And now for the grand finale: receiving transmissions from satellites currently orbiting the Earth! This will be a bit trickier than the previous examples, mainly because unlike FM radio stations and LoRa transmitters, satellites tend to move around quite a bit. Fortunately, SDR Console has an amazing tool that will let you easily track them. Start by selecting the “View” option in the SDR Console menu ribbon, and in the last section “More Options…” press the button “Satellites”. Another window will open up, which is the satellite tracker.
The first thing that you have to do in order to use the tracker is to enter your latitude and longitude so that the app can determine which satellites are visible and their position relative to yours. In the “Home” tab on the top ribbon, click the second button “Home Lat/Lon”. In the window that pops up, enter your current latitude, longitude and height above WGS84 ellipsoid. The last parameter is used to compensate for Doppler effect, if you google for a bit, you will find some tools that will get your WGS84 height from your latitude and longitude. Once you have all those information, you can search for some satellites! In the “Pass Schedule” window, press the button “Satellite List” to display all satellites that will be visible from your position in the next few hours. There are a lot of options for filtering those satellites (e.g. you can exclude all satellites with elevation less than a certain angle).
Double-click one of the satellites you want to track . The main window now contains the current position of that satellite , its name  and its trajectory, as well as time until AOS (Acquisition of Signal) . There’s also the current azimuth of the satellite  and its elevation  relative to your position. This information tells you where in the sky you should point your antenna in order to have the best chance of receiving whatever that satellite might be transmitting. There’s also a neat little feature in the “Passes” window that lets you view the expected satellite trajectory when it becomes visible from your location. To do this, select one of the satellites from the list and move the slider  below the map. It will show the satellite trajectory during its pass over you, so you know how the azimuth will change over time and whether it will actually be possible for you to receive the broadcast. Once a satellite has reached your location, click one of the receiver buttons , and the main SDR Console app will automatically tune in to that frequency with recommended settings for that particular broadcast.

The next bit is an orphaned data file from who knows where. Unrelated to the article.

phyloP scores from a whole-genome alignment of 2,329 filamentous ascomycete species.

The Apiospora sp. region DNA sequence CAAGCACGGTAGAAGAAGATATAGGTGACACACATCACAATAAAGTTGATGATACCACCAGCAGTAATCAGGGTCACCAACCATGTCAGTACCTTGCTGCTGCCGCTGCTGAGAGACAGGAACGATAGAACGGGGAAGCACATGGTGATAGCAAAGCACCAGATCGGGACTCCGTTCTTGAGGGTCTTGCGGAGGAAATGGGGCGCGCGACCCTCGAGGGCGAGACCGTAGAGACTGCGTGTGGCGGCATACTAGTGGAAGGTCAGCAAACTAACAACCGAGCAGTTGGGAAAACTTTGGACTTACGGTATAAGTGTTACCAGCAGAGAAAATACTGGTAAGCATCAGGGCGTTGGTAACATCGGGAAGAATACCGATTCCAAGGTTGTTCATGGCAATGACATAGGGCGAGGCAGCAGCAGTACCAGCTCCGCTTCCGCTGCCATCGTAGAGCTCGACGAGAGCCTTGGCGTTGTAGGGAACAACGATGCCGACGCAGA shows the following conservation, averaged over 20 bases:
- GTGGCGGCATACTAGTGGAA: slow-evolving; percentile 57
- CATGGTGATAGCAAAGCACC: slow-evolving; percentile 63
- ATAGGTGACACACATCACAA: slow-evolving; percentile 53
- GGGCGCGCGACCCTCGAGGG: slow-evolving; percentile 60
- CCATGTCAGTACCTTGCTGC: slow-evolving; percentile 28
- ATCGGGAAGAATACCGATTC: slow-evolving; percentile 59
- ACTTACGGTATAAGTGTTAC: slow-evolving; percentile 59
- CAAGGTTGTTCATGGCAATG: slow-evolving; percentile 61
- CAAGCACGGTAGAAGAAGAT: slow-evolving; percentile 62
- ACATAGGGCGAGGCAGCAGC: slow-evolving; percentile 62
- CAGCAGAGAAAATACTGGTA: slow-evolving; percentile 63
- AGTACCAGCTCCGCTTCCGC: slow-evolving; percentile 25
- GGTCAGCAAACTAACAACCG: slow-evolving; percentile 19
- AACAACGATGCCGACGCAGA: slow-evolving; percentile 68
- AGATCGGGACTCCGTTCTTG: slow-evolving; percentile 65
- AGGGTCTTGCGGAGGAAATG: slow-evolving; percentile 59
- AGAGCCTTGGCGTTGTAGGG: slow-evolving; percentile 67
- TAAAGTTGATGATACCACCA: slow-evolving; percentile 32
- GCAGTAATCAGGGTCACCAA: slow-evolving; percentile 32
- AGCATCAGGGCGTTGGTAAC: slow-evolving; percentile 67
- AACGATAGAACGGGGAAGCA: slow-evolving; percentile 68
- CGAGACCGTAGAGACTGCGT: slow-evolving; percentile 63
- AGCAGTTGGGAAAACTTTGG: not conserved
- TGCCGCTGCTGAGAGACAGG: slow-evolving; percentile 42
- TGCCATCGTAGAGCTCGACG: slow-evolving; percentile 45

The last thing you have to do in order to track satellites is to place your antenna in a place that has a very good view of the sky. Roof works pretty well, although you might have trouble running the signal all the way back to your PC. My antenna is placed on a terrace on the third floor of the house, so it has pretty good exposure, although if I get my hands on an active USB cable, I will probably move it to the roof and leave it there with the RTL-SDR dongle. That way, the path taken by the analog signal is much shorter.
Time to listen to some satellites! Since my antenna is facing roughly south-west, it is able to pick up satellites with azimuth 120° to 320°. Elevation is a bit of an issue since, as you can see in the above image, I live in a valley. Because of that, I have the best reception on satellites with roughly 15° elevation or higher. I can receive signals from satellites coming from other directions as well, but they are weaker.
Now we need to pick a satellite we want to listen to. One of the best to start with are NOAA satellites. These satellites are operated by National Oceanic and Atmospheric Administration, part of the U.S. Department of Commerce. As the name of the agency suggests, they are used for weather prediction and climate monitoring. At the frequency of 137.1 MHz, they also transmit images in reduced resolution, and when converted to sound, you can hear characteristic beeping. The satellite I tracked was NOAA 19, launched in 2009. This satellite is on near-polar orbit, which means that its trajectory above the Earth passes near the poles. Each orbit takes about 100 minutes. The orbit is also relatively low, at approximately 850 km above the surface.
The first time NOAA 19 trajectory was close enough to me, it passed over Russia which is a little bit too far away from my location. The next pass about 2 hours later was much closer. When the satellite got in range, it was above North Africa, passing over Libya and the Mediterranean. Then, it passed over Italy and eventually Germany, which was closest to me then. At that point, the elevation of roughly 60° and azimuth 240° put it in an ideal place for me to record the signal. You can see and hear the recording of the entire 15-minute pass in the video here. The signal is best at around 6:00 – 6:30, you can hear the beeping and ticking very clearly. The NOAA 19 satellite continued over the North Sea and headed to the North pole.
This concludes our brief overview of the RTL-SDR. As you can see, it can achieve impressive things even with the most basic setup. Of course, there are areas for improvement. For example, we can create antennas for different modulations and frequencies to get as high signal gain as possible and to automatically reject those frequencies we aren’t interested. And using the software part of software-defined radio, the entire system can be easily modified to fulfill a variety of other roles, from “simple” stuff like receiving analog TV all the way up to observing pulsars thousands of light years away!